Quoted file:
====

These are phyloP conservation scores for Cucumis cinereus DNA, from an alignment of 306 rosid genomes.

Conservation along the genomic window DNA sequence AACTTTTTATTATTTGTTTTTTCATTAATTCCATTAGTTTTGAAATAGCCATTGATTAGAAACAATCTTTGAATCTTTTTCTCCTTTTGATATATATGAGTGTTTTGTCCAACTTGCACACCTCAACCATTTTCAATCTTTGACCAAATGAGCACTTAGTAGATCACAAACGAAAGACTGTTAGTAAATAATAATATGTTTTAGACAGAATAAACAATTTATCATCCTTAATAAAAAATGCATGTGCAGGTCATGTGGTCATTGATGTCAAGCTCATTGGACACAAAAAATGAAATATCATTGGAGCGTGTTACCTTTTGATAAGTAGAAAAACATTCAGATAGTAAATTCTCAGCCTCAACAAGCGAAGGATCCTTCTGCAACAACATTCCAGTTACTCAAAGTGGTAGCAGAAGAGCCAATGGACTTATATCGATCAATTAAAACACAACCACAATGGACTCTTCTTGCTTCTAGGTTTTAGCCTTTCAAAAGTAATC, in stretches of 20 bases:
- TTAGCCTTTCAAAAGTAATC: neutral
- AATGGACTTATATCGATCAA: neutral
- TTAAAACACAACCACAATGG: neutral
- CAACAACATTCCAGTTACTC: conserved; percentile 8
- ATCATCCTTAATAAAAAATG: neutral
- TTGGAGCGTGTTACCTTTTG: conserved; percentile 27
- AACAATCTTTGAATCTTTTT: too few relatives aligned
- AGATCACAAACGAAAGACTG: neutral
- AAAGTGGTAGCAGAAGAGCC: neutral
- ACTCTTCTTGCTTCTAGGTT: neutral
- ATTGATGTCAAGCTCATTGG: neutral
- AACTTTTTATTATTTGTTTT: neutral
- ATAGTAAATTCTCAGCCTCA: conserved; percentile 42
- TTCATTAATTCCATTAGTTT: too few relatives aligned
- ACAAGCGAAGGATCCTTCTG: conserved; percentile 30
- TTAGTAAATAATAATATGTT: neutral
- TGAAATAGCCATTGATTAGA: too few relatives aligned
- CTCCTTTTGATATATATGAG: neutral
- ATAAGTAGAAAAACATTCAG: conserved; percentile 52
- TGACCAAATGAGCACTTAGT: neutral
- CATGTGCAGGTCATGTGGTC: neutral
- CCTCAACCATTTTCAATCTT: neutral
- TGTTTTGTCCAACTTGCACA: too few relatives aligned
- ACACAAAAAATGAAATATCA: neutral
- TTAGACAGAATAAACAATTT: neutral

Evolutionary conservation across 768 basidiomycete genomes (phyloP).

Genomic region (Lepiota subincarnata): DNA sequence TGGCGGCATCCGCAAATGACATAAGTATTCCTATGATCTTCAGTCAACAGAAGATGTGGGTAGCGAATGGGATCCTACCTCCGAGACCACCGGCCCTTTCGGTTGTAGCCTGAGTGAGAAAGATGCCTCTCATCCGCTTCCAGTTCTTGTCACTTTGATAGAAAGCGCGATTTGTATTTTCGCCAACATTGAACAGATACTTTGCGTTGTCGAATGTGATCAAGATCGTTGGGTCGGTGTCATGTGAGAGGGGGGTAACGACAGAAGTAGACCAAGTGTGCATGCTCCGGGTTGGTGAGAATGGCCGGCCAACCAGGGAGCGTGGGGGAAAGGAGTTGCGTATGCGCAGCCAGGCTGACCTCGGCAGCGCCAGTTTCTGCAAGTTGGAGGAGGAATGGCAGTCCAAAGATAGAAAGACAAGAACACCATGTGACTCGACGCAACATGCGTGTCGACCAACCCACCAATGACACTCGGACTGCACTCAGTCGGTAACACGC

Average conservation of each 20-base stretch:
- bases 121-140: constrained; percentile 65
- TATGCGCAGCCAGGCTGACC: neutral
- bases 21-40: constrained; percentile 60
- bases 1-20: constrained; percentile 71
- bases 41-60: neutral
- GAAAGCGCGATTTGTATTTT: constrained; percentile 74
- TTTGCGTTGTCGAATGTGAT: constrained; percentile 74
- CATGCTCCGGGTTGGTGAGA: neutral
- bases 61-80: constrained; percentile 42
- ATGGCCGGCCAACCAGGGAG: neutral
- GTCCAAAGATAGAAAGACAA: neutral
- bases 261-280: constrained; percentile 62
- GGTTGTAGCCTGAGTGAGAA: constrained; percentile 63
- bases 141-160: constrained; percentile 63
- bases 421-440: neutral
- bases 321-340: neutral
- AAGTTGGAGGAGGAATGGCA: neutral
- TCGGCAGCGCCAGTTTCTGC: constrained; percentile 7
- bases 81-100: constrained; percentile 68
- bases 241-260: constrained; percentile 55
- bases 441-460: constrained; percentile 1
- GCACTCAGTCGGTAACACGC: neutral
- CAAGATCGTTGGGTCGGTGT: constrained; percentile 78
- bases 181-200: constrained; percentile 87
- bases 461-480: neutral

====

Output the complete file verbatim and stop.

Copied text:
These are phyloP conservation scores for Cucumis cinereus DNA, from an alignment of 306 rosid genomes.

Conservation along the genomic window DNA sequence AACTTTTTATTATTTGTTTTTTCATTAATTCCATTAGTTTTGAAATAGCCATTGATTAGAAACAATCTTTGAATCTTTTTCTCCTTTTGATATATATGAGTGTTTTGTCCAACTTGCACACCTCAACCATTTTCAATCTTTGACCAAATGAGCACTTAGTAGATCACAAACGAAAGACTGTTAGTAAATAATAATATGTTTTAGACAGAATAAACAATTTATCATCCTTAATAAAAAATGCATGTGCAGGTCATGTGGTCATTGATGTCAAGCTCATTGGACACAAAAAATGAAATATCATTGGAGCGTGTTACCTTTTGATAAGTAGAAAAACATTCAGATAGTAAATTCTCAGCCTCAACAAGCGAAGGATCCTTCTGCAACAACATTCCAGTTACTCAAAGTGGTAGCAGAAGAGCCAATGGACTTATATCGATCAATTAAAACACAACCACAATGGACTCTTCTTGCTTCTAGGTTTTAGCCTTTCAAAAGTAATC, in stretches of 20 bases:
- TTAGCCTTTCAAAAGTAATC: neutral
- AATGGACTTATATCGATCAA: neutral
- TTAAAACACAACCACAATGG: neutral
- CAACAACATTCCAGTTACTC: conserved; percentile 8
- ATCATCCTTAATAAAAAATG: neutral
- TTGGAGCGTGTTACCTTTTG: conserved; percentile 27
- AACAATCTTTGAATCTTTTT: too few relatives aligned
- AGATCACAAACGAAAGACTG: neutral
- AAAGTGGTAGCAGAAGAGCC: neutral
- ACTCTTCTTGCTTCTAGGTT: neutral
- ATTGATGTCAAGCTCATTGG: neutral
- AACTTTTTATTATTTGTTTT: neutral
- ATAGTAAATTCTCAGCCTCA: conserved; percentile 42
- TTCATTAATTCCATTAGTTT: too few relatives aligned
- ACAAGCGAAGGATCCTTCTG: conserved; percentile 30
- TTAGTAAATAATAATATGTT: neutral
- TGAAATAGCCATTGATTAGA: too few relatives aligned
- CTCCTTTTGATATATATGAG: neutral
- ATAAGTAGAAAAACATTCAG: conserved; percentile 52
- TGACCAAATGAGCACTTAGT: neutral
- CATGTGCAGGTCATGTGGTC: neutral
- CCTCAACCATTTTCAATCTT: neutral
- TGTTTTGTCCAACTTGCACA: too few relatives aligned
- ACACAAAAAATGAAATATCA: neutral
- TTAGACAGAATAAACAATTT: neutral

Evolutionary conservation across 768 basidiomycete genomes (phyloP).

Genomic region (Lepiota subincarnata): DNA sequence TGGCGGCATCCGCAAATGACATAAGTATTCCTATGATCTTCAGTCAACAGAAGATGTGGGTAGCGAATGGGATCCTACCTCCGAGACCACCGGCCCTTTCGGTTGTAGCCTGAGTGAGAAAGATGCCTCTCATCCGCTTCCAGTTCTTGTCACTTTGATAGAAAGCGCGATTTGTATTTTCGCCAACATTGAACAGATACTTTGCGTTGTCGAATGTGATCAAGATCGTTGGGTCGGTGTCATGTGAGAGGGGGGTAACGACAGAAGTAGACCAAGTGTGCATGCTCCGGGTTGGTGAGAATGGCCGGCCAACCAGGGAGCGTGGGGGAAAGGAGTTGCGTATGCGCAGCCAGGCTGACCTCGGCAGCGCCAGTTTCTGCAAGTTGGAGGAGGAATGGCAGTCCAAAGATAGAAAGACAAGAACACCATGTGACTCGACGCAACATGCGTGTCGACCAACCCACCAATGACACTCGGACTGCACTCAGTCGGTAACACGC

Average conservation of each 20-base stretch:
- bases 121-140: constrained; percentile 65
- TATGCGCAGCCAGGCTGACC: neutral
- bases 21-40: constrained; percentile 60
- bases 1-20: constrained; percentile 71
- bases 41-60: neutral
- GAAAGCGCGATTTGTATTTT: constrained; percentile 74
- TTTGCGTTGTCGAATGTGAT: constrained; percentile 74
- CATGCTCCGGGTTGGTGAGA: neutral
- bases 61-80: constrained; percentile 42
- ATGGCCGGCCAACCAGGGAG: neutral
- GTCCAAAGATAGAAAGACAA: neutral
- bases 261-280: constrained; percentile 62
- GGTTGTAGCCTGAGTGAGAA: constrained; percentile 63
- bases 141-160: constrained; percentile 63
- bases 421-440: neutral
- bases 321-340: neutral
- AAGTTGGAGGAGGAATGGCA: neutral
- TCGGCAGCGCCAGTTTCTGC: constrained; percentile 7
- bases 81-100: constrained; percentile 68
- bases 241-260: constrained; percentile 55
- bases 441-460: constrained; percentile 1
- GCACTCAGTCGGTAACACGC: neutral
- CAAGATCGTTGGGTCGGTGT: constrained; percentile 78
- bases 181-200: constrained; percentile 87
- bases 461-480: neutral